Slow growing Red Rangers - Page 3
Here in lies the problem with trying to keep which chicken is which straight. The hatcheries all use their own cute little names for birds, even though the parent stock maybe the same as another bird with a different name at another hatchery.
I know I read somewhere in Hoover's stuff they get the eggs for their CX's from some where in Arkansas. I am sure other hatcheries get from the same place, and may use a different name for the same birds.
I have no idea if there is a difference in "slow grow" CXs and regular ones. I do know the first batch I got from Hoover I raised like they said with 12 hours a day of feed and I ended up with leg problems, kidney and heart ailments. I ended up having to process them at 42 days as I was starting to lose too many.
I changed to feeding them twice a day for 15-20 minutes a feeding and I got bigger birds that lived longer and did not lose any to leg, heart or kidney problems. I could grow them a full 13 weeks and have super sized birds. As I said I kept 6 hens this last batch that are now 6 months old and doing fine. I only feed them once a day now and give them layer mash, I have the 6 cx's and the 2 toads (CX/rainbow crosses) in the same pen and I feed them two scoops of feed once a day. Every evening just before dark. I am guessing that is about a half pound a day of feed. They are doing great. I have no idea how heavy they are now, but I know they are little porkers when I pick them up and hold and pet them.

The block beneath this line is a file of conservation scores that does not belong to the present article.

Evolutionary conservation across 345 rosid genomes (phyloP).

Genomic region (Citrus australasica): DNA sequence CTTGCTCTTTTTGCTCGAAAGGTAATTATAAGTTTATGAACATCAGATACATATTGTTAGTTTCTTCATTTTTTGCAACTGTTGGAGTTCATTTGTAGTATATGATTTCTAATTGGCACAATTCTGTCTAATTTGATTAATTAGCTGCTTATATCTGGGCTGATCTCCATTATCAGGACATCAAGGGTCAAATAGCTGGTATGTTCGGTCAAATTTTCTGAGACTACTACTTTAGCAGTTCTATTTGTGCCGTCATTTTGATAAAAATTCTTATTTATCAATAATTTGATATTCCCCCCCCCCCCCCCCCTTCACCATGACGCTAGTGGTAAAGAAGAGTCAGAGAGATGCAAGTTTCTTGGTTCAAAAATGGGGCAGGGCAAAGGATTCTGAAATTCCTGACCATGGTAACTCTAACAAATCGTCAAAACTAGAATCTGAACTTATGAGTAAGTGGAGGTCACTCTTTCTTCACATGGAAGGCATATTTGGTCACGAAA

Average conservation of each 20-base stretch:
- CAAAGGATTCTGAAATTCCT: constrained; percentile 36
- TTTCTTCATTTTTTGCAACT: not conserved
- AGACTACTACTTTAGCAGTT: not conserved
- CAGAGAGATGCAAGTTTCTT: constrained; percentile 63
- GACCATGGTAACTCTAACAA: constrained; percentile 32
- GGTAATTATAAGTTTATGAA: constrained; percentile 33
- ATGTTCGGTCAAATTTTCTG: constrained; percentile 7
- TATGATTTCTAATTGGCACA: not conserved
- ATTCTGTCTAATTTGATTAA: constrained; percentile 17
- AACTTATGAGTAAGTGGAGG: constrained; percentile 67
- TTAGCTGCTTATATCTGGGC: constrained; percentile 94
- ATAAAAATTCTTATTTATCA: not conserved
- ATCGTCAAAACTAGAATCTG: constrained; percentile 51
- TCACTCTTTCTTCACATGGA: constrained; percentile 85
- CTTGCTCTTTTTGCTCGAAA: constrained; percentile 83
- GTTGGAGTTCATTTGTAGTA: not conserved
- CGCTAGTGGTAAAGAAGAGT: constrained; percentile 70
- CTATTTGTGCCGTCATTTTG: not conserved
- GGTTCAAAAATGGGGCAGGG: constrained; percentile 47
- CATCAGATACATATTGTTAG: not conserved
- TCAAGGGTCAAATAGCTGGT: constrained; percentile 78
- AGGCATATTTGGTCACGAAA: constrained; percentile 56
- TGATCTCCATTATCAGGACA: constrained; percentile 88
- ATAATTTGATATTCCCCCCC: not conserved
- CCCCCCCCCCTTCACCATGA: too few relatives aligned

They are sweethearts and when I go to get their feed they run ( a fast waddle) after me to make sure I know they need their feed. Try catching one that does not want to be caught and you can see how fast they can be!